Graham P&Z recommends rejection of Bayacan re-zoning

Heather Dukes, attorney for Bayacan, far left, gives a presentation to the Graham County Planning and Zoning Commission on a re-zoning proposal that would allow purchase and development of a medical canabis grow in an unused greenhouse currently owned by NatureSweet. - David Bell Photo/Gila Valley Central

SAFFORD – With plenty of comment from the public, and little from the commissioners, the Graham County Planning and Zoning Commission voted to recommend denial of a zoning change that would allow a medical cannabis grow in Bonita.

The vote was 7-1 Wednesday to recommend denial of the request by Bayacan.

The recommendation now goes to the Graham County Board of Supervisors for final action.

Heather Dukes, attorney representing Bayacan at the meeting, said she was surprised at the vote.

“Given the tours that we’ve offered, and the amount of support that we’ve received through our job fairs and our website; and then in just speaking with business owners, stake holders (and) community members; we’ve received a lot of support in the community. In large part due to the jobs and the economic impact that this operation will have in the county,” she said.

Bayacan is seeking a change from general land use (A zoning) to unlimited manufacturing land use (M-X zoning) in order to purchase and refurbish one of the NatureSweet greenhouses (known as Site 6) in Bonita into an indoor medical cannabis grow facility.

The greenhouse encompasses 53 acres; however, officials at Bayacan told Gila Valley Central that about 48 acres would be used to farm and the other five would be used for equipment and administration.

Public comment was split, with four people speaking in favor of the proposed zoning change – three at the request of Bayacan, including Skip Hewitt, NatureSweet vice president, and former Graham County manager Joe Carter – and five in opposition, all property owners near the greenhouse.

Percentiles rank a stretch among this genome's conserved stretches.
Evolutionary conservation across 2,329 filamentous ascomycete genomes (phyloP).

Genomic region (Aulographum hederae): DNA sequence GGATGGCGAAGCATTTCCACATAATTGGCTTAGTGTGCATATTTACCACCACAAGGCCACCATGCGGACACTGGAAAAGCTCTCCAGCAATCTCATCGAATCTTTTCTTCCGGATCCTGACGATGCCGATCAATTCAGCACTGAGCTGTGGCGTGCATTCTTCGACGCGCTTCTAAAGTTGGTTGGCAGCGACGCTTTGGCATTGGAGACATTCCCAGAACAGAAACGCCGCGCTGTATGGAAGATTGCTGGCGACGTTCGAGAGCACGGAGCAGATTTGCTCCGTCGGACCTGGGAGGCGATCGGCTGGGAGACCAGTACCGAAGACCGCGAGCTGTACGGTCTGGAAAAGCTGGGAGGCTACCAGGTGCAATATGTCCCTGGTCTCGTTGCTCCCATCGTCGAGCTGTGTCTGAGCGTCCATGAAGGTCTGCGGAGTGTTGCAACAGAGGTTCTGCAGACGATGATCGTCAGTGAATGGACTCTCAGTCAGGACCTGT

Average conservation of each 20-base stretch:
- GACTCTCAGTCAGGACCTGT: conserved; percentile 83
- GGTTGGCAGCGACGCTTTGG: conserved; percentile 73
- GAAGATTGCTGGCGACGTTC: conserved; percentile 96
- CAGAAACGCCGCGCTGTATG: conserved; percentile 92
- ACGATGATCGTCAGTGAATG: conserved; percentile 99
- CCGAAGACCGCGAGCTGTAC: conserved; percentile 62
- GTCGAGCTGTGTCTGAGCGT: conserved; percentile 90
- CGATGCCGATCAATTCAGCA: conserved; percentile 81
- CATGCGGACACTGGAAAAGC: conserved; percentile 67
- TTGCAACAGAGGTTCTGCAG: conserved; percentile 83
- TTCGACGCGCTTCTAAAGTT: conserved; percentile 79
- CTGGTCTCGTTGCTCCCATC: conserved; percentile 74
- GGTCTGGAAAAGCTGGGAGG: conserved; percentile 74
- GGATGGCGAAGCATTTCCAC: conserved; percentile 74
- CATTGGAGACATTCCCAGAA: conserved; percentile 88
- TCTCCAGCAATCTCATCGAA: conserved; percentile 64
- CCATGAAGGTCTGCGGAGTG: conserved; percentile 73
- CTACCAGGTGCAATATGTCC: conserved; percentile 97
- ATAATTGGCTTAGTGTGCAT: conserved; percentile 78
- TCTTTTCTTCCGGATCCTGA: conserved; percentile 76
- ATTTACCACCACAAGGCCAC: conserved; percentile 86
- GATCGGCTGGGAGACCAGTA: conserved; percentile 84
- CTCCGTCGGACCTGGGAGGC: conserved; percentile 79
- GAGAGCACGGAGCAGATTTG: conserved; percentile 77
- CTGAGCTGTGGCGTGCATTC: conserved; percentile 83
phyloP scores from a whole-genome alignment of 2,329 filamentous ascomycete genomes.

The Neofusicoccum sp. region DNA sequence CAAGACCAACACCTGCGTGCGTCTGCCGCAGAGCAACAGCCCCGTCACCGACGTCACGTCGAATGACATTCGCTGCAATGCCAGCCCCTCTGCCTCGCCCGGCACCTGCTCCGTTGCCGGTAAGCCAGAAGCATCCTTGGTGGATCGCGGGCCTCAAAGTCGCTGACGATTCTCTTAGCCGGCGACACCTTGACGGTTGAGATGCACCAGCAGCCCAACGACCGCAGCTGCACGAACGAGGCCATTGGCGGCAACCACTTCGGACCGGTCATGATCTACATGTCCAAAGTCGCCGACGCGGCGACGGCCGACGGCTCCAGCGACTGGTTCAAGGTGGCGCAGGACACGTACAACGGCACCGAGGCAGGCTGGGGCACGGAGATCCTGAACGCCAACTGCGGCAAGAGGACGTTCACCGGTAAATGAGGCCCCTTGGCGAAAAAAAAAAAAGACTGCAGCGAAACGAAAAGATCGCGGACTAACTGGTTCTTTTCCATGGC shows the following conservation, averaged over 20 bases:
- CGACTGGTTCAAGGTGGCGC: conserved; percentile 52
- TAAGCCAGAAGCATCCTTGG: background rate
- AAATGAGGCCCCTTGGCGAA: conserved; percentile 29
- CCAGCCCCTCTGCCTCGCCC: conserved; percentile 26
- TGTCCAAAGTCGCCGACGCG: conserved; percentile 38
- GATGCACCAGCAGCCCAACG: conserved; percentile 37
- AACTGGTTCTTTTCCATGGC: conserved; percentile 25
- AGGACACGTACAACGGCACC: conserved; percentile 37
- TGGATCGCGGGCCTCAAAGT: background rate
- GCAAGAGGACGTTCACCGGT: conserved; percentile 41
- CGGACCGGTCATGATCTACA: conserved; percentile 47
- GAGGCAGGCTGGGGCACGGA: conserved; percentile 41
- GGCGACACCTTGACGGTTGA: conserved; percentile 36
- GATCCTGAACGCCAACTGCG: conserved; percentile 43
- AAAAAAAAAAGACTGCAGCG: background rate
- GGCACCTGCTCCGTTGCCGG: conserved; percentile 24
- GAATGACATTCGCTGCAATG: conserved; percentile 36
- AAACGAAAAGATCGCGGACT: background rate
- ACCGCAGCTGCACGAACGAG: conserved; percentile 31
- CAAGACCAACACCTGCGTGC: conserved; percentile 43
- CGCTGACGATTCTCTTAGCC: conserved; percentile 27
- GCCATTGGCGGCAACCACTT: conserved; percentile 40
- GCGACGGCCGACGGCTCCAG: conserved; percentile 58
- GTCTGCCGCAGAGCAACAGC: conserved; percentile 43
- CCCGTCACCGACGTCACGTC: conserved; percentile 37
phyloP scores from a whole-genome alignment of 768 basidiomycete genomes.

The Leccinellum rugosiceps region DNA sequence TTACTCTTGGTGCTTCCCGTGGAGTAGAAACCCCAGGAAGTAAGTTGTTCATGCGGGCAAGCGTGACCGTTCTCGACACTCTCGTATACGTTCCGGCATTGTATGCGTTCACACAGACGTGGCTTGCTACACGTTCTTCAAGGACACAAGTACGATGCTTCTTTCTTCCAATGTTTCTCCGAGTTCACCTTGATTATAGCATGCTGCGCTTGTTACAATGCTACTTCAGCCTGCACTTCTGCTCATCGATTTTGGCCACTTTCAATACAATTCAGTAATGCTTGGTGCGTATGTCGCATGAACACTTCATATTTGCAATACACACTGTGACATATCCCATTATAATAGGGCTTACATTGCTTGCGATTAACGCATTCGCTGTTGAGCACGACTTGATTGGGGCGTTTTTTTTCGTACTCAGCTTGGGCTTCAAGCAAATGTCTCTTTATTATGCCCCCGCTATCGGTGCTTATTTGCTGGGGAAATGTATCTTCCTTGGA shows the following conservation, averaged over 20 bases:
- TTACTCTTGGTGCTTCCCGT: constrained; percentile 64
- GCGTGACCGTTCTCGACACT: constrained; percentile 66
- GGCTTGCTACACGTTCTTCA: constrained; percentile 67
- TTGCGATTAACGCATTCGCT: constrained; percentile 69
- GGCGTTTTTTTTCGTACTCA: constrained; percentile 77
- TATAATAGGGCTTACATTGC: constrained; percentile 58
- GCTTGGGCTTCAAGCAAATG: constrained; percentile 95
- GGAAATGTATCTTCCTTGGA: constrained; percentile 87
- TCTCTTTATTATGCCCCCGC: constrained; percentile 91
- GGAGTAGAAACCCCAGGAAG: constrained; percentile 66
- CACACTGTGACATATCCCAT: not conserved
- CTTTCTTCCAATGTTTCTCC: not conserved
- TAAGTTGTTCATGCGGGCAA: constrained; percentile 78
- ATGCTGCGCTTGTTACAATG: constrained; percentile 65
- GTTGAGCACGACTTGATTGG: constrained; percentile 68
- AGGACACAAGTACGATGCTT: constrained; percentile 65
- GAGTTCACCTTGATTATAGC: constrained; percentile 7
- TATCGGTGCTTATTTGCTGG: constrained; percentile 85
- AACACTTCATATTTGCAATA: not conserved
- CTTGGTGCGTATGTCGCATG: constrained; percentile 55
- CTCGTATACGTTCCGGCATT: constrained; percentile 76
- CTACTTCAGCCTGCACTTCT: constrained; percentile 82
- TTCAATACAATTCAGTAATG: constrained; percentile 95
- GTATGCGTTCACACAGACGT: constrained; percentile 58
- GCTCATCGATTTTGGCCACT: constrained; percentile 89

Wendy McComber, whose family raises thoroughbred horses in the area, questioned the environmental impact a medical cannabis grow would have on the area, specifically the impact on air quality. She also noted that the M-X zoning would allow for a number of non-agricultural uses, which could impact neighboring farms and ranches, as well as quality of life.

Dukes explained that the zoning does not allow the county to prohibit specific uses; however, Bayacan is willing to enter deed restrictions on the property, limiting the use to only a cannabis grow – no processing, sales or distribution.

A number of residents said the facility would create a “dead skunk” smell in the area, but officials with Bayacan said that would not occur because there would be no processing at the facility and all growing would be indoors.

Marvin Fleming said he believed the re-zoning would de-value neighboring properties in the Bonita area, and suggested it instead locate in Safford.

The re-zoning request will come before the Graham County Board of Supervisors during its regular meeting Monday, Dec. 21, starting at 8 a.m.

In the interim, Dukes said she will continue discussions with the neighboring property owners.

“I think between now and the hearing I’m to continue to do more outreach and offer some more tours. I’m going to reach out to some of the immediate property owners again and see if we can sit down and meet halfway (and) alleviate some of their concerns. And just continue to work the case and get the facts out there,” she said. “We have a client and an operator who has a great, stellar track record in this industry. I’m hoping that some of that information can help persuade not only the property owners in the area, but the Board of Supervisors in the long run.”